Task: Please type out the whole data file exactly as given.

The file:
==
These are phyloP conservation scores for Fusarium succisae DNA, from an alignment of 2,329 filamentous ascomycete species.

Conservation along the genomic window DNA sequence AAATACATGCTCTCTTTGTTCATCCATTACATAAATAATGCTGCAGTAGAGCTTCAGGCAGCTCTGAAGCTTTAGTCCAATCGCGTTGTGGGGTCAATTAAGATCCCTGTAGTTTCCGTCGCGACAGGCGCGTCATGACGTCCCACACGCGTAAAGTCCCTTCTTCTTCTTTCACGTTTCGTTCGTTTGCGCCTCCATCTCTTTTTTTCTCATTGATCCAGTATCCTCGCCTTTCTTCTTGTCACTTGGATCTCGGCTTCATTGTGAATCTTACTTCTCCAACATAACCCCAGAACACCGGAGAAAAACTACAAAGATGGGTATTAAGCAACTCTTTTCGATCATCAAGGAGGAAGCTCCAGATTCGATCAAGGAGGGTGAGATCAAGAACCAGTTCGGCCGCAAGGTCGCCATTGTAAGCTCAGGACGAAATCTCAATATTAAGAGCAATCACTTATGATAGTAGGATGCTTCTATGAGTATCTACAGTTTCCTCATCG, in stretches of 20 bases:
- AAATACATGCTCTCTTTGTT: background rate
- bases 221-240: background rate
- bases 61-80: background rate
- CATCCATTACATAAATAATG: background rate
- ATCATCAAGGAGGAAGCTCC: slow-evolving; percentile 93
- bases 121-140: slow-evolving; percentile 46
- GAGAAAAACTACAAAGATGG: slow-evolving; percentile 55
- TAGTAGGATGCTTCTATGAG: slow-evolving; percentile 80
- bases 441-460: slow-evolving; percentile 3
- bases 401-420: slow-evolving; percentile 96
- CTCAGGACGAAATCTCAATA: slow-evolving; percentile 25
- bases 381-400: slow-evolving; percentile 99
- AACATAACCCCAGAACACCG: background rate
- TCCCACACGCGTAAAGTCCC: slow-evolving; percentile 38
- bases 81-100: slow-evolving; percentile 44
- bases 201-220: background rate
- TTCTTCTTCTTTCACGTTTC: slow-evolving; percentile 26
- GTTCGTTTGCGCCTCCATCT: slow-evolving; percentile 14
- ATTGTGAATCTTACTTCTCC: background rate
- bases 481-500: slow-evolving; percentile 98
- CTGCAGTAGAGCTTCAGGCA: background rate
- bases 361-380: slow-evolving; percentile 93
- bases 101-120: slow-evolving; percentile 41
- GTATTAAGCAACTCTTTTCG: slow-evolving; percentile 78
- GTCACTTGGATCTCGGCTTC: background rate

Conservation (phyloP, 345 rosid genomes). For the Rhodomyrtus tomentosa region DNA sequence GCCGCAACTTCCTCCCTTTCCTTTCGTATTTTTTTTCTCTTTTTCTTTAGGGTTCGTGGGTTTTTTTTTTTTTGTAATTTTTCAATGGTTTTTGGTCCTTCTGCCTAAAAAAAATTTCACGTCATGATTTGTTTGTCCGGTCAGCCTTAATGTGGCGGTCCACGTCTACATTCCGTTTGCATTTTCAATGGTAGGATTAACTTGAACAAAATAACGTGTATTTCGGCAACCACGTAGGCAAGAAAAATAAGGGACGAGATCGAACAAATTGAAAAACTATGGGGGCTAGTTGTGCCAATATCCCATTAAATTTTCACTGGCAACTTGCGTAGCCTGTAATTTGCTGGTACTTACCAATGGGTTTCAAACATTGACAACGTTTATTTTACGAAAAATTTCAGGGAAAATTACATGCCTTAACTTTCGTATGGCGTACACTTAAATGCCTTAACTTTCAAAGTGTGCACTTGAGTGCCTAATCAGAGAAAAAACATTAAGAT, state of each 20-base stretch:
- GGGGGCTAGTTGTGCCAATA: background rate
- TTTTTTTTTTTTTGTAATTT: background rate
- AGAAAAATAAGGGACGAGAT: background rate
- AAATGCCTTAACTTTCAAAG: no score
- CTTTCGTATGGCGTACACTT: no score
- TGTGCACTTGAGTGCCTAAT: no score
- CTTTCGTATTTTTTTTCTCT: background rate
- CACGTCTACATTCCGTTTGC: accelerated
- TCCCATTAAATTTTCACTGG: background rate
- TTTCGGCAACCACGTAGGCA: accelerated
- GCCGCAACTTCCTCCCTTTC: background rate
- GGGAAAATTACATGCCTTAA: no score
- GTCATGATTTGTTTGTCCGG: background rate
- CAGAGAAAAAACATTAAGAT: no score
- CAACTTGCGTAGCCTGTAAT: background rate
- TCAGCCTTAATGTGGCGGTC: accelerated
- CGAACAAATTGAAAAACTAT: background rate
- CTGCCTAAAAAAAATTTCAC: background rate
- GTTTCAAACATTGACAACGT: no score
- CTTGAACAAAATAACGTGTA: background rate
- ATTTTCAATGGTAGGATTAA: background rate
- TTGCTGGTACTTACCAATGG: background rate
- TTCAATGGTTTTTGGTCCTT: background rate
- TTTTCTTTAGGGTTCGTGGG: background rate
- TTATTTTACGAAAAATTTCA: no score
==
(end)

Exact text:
These are phyloP conservation scores for Fusarium succisae DNA, from an alignment of 2,329 filamentous ascomycete species.

Conservation along the genomic window DNA sequence AAATACATGCTCTCTTTGTTCATCCATTACATAAATAATGCTGCAGTAGAGCTTCAGGCAGCTCTGAAGCTTTAGTCCAATCGCGTTGTGGGGTCAATTAAGATCCCTGTAGTTTCCGTCGCGACAGGCGCGTCATGACGTCCCACACGCGTAAAGTCCCTTCTTCTTCTTTCACGTTTCGTTCGTTTGCGCCTCCATCTCTTTTTTTCTCATTGATCCAGTATCCTCGCCTTTCTTCTTGTCACTTGGATCTCGGCTTCATTGTGAATCTTACTTCTCCAACATAACCCCAGAACACCGGAGAAAAACTACAAAGATGGGTATTAAGCAACTCTTTTCGATCATCAAGGAGGAAGCTCCAGATTCGATCAAGGAGGGTGAGATCAAGAACCAGTTCGGCCGCAAGGTCGCCATTGTAAGCTCAGGACGAAATCTCAATATTAAGAGCAATCACTTATGATAGTAGGATGCTTCTATGAGTATCTACAGTTTCCTCATCG, in stretches of 20 bases:
- AAATACATGCTCTCTTTGTT: background rate
- bases 221-240: background rate
- bases 61-80: background rate
- CATCCATTACATAAATAATG: background rate
- ATCATCAAGGAGGAAGCTCC: slow-evolving; percentile 93
- bases 121-140: slow-evolving; percentile 46
- GAGAAAAACTACAAAGATGG: slow-evolving; percentile 55
- TAGTAGGATGCTTCTATGAG: slow-evolving; percentile 80
- bases 441-460: slow-evolving; percentile 3
- bases 401-420: slow-evolving; percentile 96
- CTCAGGACGAAATCTCAATA: slow-evolving; percentile 25
- bases 381-400: slow-evolving; percentile 99
- AACATAACCCCAGAACACCG: background rate
- TCCCACACGCGTAAAGTCCC: slow-evolving; percentile 38
- bases 81-100: slow-evolving; percentile 44
- bases 201-220: background rate
- TTCTTCTTCTTTCACGTTTC: slow-evolving; percentile 26
- GTTCGTTTGCGCCTCCATCT: slow-evolving; percentile 14
- ATTGTGAATCTTACTTCTCC: background rate
- bases 481-500: slow-evolving; percentile 98
- CTGCAGTAGAGCTTCAGGCA: background rate
- bases 361-380: slow-evolving; percentile 93
- bases 101-120: slow-evolving; percentile 41
- GTATTAAGCAACTCTTTTCG: slow-evolving; percentile 78
- GTCACTTGGATCTCGGCTTC: background rate

Conservation (phyloP, 345 rosid genomes). For the Rhodomyrtus tomentosa region DNA sequence GCCGCAACTTCCTCCCTTTCCTTTCGTATTTTTTTTCTCTTTTTCTTTAGGGTTCGTGGGTTTTTTTTTTTTTGTAATTTTTCAATGGTTTTTGGTCCTTCTGCCTAAAAAAAATTTCACGTCATGATTTGTTTGTCCGGTCAGCCTTAATGTGGCGGTCCACGTCTACATTCCGTTTGCATTTTCAATGGTAGGATTAACTTGAACAAAATAACGTGTATTTCGGCAACCACGTAGGCAAGAAAAATAAGGGACGAGATCGAACAAATTGAAAAACTATGGGGGCTAGTTGTGCCAATATCCCATTAAATTTTCACTGGCAACTTGCGTAGCCTGTAATTTGCTGGTACTTACCAATGGGTTTCAAACATTGACAACGTTTATTTTACGAAAAATTTCAGGGAAAATTACATGCCTTAACTTTCGTATGGCGTACACTTAAATGCCTTAACTTTCAAAGTGTGCACTTGAGTGCCTAATCAGAGAAAAAACATTAAGAT, state of each 20-base stretch:
- GGGGGCTAGTTGTGCCAATA: background rate
- TTTTTTTTTTTTTGTAATTT: background rate
- AGAAAAATAAGGGACGAGAT: background rate
- AAATGCCTTAACTTTCAAAG: no score
- CTTTCGTATGGCGTACACTT: no score
- TGTGCACTTGAGTGCCTAAT: no score
- CTTTCGTATTTTTTTTCTCT: background rate
- CACGTCTACATTCCGTTTGC: accelerated
- TCCCATTAAATTTTCACTGG: background rate
- TTTCGGCAACCACGTAGGCA: accelerated
- GCCGCAACTTCCTCCCTTTC: background rate
- GGGAAAATTACATGCCTTAA: no score
- GTCATGATTTGTTTGTCCGG: background rate
- CAGAGAAAAAACATTAAGAT: no score
- CAACTTGCGTAGCCTGTAAT: background rate
- TCAGCCTTAATGTGGCGGTC: accelerated
- CGAACAAATTGAAAAACTAT: background rate
- CTGCCTAAAAAAAATTTCAC: background rate
- GTTTCAAACATTGACAACGT: no score
- CTTGAACAAAATAACGTGTA: background rate
- ATTTTCAATGGTAGGATTAA: background rate
- TTGCTGGTACTTACCAATGG: background rate
- TTCAATGGTTTTTGGTCCTT: background rate
- TTTTCTTTAGGGTTCGTGGG: background rate
- TTATTTTACGAAAAATTTCA: no score